Lockwood is obsessed with his image as a misanthropist, yet hypocritically refers to Heathcliff’s behaviour as idiosyncrasy and calls ‘as soon as possible’ after his arrival to pay a social call to his neighbours!
The other main narrator is Nelle Dean, she was a servant girl at Wuthering Heights when Heathcliff was brought there, and therefore she has lived at or near Wuthering Heights her whole life. She acts as a second filter. Not only is the information relayed through Lockwood, but Nelle Dean first tells it to him and often events are told to Nelle as direct speech or a monologue from another character. Therefore we are presented with a unique narrative frame in which there is no first person narrator, yet every word is spoken by characters. The author is always totally absent from the narration, but countering this objective view, every narrator in the story is subjective.
Like Lockwood, Nelle Dean uses guesswork but she frequently reminds us that she is merely speculating.
‘A foolish notion struck me that his heart was quelled, and he prayed, because his lips moved and his gaze bent on the ground.’
She gives us the evidence she based her belief on, consequently it is really left to the reader to decide whether we agree with her or not. Unlike Lockwood she does not force her opinions on us as though it were truth.
Of course, Nelle’s character interferes with the story and hence her narration. She is often introducing her ideas of good and evil, and though she dislikes Joseph’s preaching, in some instances she is no better than him.
‘Gone to heaven, I hope, where we may, everyone, join her, if we take due warning, and leave our evil ways to follow good.’
Nelle even relates to the reader the fact that in life people think that she changes events to suit her purpose. This is when Heathcliff says ‘Come, give me a true history of the event,’ and Nelle obviously trying to feed Heathcliff images of peace and calm tells him a version of events to suit the occasion.
Unlike Lockwood, Nelle frequently intervenes in the story for instance, when she does not tell Edgar how ill Cathy is, her character affects the story in having no sympathy for Cathy’s ‘senseless wicked rages’.
Nelle Dean’s language is not at all flamboyant and superfluous like Lockwood’s, this makes the reader feel like they can rely on her more than Lockwood.
In connection to Heathcliff, Nelle seems to be in a state of confusion and contradiction. She often says that she feels sympathy towards him, yet she frequently insults him telling the reader that he is ‘ a savage beast’. Her psychological needs tend to sway her narration backward and forth and to distort it so we are often being made to sympathise with Heathcliff or being shown Nelle’s disregard for him.
In terms of the after life, Nelle tells us that Cathy says she will ‘not be at peace’ till Heathcliff joins her and recounts Cathy’s dream of rejecting heaven. Yet Nelle is stuck in her ways and refuses to see this as an alternative idea telling Heathcliff that Cathy is ‘gone to heaven’ even though Cathy reverently expressed a different view. This of course presents a limitation in her narration as Nelle is headstrong and will not be swayed by other peoples views, assuming that hers is the only view that could possibly be correct, and therefore is no open to improvement. In terms of understanding the love between Cathy and Heathcliff she is little help.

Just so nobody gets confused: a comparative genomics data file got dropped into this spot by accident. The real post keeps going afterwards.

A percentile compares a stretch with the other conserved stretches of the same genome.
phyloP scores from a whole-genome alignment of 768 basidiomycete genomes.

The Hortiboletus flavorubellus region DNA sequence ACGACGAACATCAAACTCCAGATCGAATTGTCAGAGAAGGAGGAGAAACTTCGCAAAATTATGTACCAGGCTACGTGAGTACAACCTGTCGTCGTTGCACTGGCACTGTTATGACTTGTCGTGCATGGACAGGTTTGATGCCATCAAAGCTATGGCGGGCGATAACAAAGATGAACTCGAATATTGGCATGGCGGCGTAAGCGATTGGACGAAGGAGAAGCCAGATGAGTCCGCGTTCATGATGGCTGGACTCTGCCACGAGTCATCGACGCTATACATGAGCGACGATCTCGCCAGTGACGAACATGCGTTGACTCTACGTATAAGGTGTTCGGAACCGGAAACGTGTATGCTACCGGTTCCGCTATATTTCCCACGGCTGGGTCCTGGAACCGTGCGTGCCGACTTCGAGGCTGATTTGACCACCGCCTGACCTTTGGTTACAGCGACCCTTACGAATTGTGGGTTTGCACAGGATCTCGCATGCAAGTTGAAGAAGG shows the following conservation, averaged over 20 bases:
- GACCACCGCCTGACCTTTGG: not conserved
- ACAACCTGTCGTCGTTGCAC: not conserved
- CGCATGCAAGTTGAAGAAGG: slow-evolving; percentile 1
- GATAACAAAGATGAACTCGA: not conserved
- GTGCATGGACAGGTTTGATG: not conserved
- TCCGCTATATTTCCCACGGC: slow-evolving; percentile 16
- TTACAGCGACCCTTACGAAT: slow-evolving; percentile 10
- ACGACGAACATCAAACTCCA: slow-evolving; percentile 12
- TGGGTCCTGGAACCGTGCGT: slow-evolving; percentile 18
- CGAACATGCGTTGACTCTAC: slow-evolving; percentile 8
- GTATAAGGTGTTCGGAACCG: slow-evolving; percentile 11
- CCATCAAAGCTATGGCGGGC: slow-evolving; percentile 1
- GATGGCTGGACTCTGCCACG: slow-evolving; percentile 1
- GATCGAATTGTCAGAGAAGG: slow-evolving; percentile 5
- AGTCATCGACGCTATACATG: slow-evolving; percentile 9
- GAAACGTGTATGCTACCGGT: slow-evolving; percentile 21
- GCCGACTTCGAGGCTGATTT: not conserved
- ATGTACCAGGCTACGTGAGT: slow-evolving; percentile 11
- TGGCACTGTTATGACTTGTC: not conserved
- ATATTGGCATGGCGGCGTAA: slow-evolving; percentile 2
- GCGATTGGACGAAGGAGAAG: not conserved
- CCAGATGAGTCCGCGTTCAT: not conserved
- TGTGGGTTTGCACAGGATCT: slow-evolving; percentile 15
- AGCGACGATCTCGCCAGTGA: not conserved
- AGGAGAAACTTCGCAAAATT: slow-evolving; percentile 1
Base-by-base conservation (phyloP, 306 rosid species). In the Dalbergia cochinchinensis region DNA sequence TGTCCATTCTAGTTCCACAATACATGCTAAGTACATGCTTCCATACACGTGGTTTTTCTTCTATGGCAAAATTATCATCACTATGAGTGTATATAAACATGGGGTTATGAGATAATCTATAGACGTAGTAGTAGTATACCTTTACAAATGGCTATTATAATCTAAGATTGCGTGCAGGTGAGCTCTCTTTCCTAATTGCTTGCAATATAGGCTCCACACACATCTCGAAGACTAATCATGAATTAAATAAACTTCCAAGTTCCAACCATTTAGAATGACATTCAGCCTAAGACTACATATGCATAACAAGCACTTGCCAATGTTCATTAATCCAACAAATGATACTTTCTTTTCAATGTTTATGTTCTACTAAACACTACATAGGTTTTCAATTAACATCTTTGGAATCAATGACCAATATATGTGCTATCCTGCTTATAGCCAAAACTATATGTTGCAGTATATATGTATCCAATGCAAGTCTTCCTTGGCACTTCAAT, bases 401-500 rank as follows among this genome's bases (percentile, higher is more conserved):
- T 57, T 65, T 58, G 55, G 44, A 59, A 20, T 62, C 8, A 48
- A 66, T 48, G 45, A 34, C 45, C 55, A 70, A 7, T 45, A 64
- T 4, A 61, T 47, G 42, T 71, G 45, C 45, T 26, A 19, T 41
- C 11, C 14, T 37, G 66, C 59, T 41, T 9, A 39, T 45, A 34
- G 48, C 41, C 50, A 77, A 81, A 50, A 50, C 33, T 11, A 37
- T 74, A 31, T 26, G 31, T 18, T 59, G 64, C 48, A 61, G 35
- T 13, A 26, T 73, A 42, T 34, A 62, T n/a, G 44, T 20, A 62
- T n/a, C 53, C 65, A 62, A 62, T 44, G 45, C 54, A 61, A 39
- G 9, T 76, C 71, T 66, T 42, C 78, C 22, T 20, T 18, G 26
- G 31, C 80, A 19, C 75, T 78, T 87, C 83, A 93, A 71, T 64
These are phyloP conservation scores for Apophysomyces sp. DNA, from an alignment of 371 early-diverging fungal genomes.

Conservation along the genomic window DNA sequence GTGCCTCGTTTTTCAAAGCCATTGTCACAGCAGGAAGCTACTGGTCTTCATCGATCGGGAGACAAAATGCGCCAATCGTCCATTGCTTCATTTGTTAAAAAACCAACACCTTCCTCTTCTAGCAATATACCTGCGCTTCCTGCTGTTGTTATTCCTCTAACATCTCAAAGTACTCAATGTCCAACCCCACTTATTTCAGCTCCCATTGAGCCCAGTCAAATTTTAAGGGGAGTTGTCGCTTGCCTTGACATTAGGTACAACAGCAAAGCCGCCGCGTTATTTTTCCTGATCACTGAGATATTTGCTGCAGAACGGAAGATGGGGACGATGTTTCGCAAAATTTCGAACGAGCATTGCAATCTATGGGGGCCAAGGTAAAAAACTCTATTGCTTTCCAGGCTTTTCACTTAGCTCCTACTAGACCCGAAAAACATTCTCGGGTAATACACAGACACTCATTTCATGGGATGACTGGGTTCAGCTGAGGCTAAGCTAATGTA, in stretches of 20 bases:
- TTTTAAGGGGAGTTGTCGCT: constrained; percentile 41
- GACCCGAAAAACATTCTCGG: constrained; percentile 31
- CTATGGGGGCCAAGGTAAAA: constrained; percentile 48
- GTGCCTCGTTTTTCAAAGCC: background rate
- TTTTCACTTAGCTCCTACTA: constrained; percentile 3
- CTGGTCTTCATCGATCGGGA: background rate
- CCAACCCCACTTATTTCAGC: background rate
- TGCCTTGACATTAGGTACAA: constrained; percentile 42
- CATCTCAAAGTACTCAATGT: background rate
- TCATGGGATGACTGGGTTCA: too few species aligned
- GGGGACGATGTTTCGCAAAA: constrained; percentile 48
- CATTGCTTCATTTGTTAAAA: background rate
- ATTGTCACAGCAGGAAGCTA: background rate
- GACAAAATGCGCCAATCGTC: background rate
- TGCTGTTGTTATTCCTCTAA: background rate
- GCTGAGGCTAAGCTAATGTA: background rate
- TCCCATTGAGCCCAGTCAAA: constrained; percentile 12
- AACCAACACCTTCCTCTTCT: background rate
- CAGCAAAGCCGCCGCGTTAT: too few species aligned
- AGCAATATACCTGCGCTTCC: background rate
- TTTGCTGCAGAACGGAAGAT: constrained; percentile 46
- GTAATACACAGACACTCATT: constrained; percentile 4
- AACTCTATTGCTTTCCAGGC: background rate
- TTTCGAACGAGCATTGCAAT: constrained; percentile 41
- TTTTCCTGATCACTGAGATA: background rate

Nelle Dean, like Lockwood, is often closest to the point, unintentionally, or rather her vivid images often have a much wider significance than she realises. For example, when Nelle refers to Heathcliff’s distress at the death of Cathy like ‘a savage beast getting goaded to death with knives and spears’, this can also act as a summary of the whole of Heathcliff’s unfortunate life. Also Nelle comments on Heathcliff’s appearance after his long absence saying; ‘A half-civilised ferocity lurked yet in the depressed brows, and the eyes were full of black fire, but it was subdued.’ Here she is unintentionally referring to his passion for taking revenge on Edgar Linton that became his aim while he lived.
After studying the two main narrators it seems that the story must be changed beyond all recognition once it has passed from the characters lips through the self righteous pomposity of Nelle who will not believe in spirits or dreams (‘I was superstitious about dreams then, and am still’) and finally through Lockwood’s prissy, fanciful wording. Yet the effect makes the story more intriguing and involving, as the reader has to unravel the tale from the biased viewpoints of different characters.
Nelly Dean’s narrative is obviously biased towards her point of view, it is not objective and often we see her ulterior motives come into play.
Importantly, Nelle acts as a stable base to remind the reader of normal and conventional behaviour and morals, but at the same time, this highlights her inadequacy as her morals and behaviour blind her to the truth of passion and feeling between Cathy and Heathcliff. They act as a threat to Nelle’s hold on reality, and what is ‘proper’ and ‘decent’. Their love must be able to be explained in rational terms, and definite sets of rules that comply with the required standard of love. For example, Edgar Linton’s love for Cathy.
The consistent element through both narrators is that they never solve the principal problems, mostly because it unsettles and overwhelms their understanding. They leave it up to the reader who has to find the reality through the mesh of narration and mixed emotions.
The main character of the book, Heathcliff, also narrates a small amount of the book. This is very important as Heathcliff’s language and styles puts forward a number of important points about the narrator and his character that could not have been deduced from Lockwood, or Nelle’s narration alone.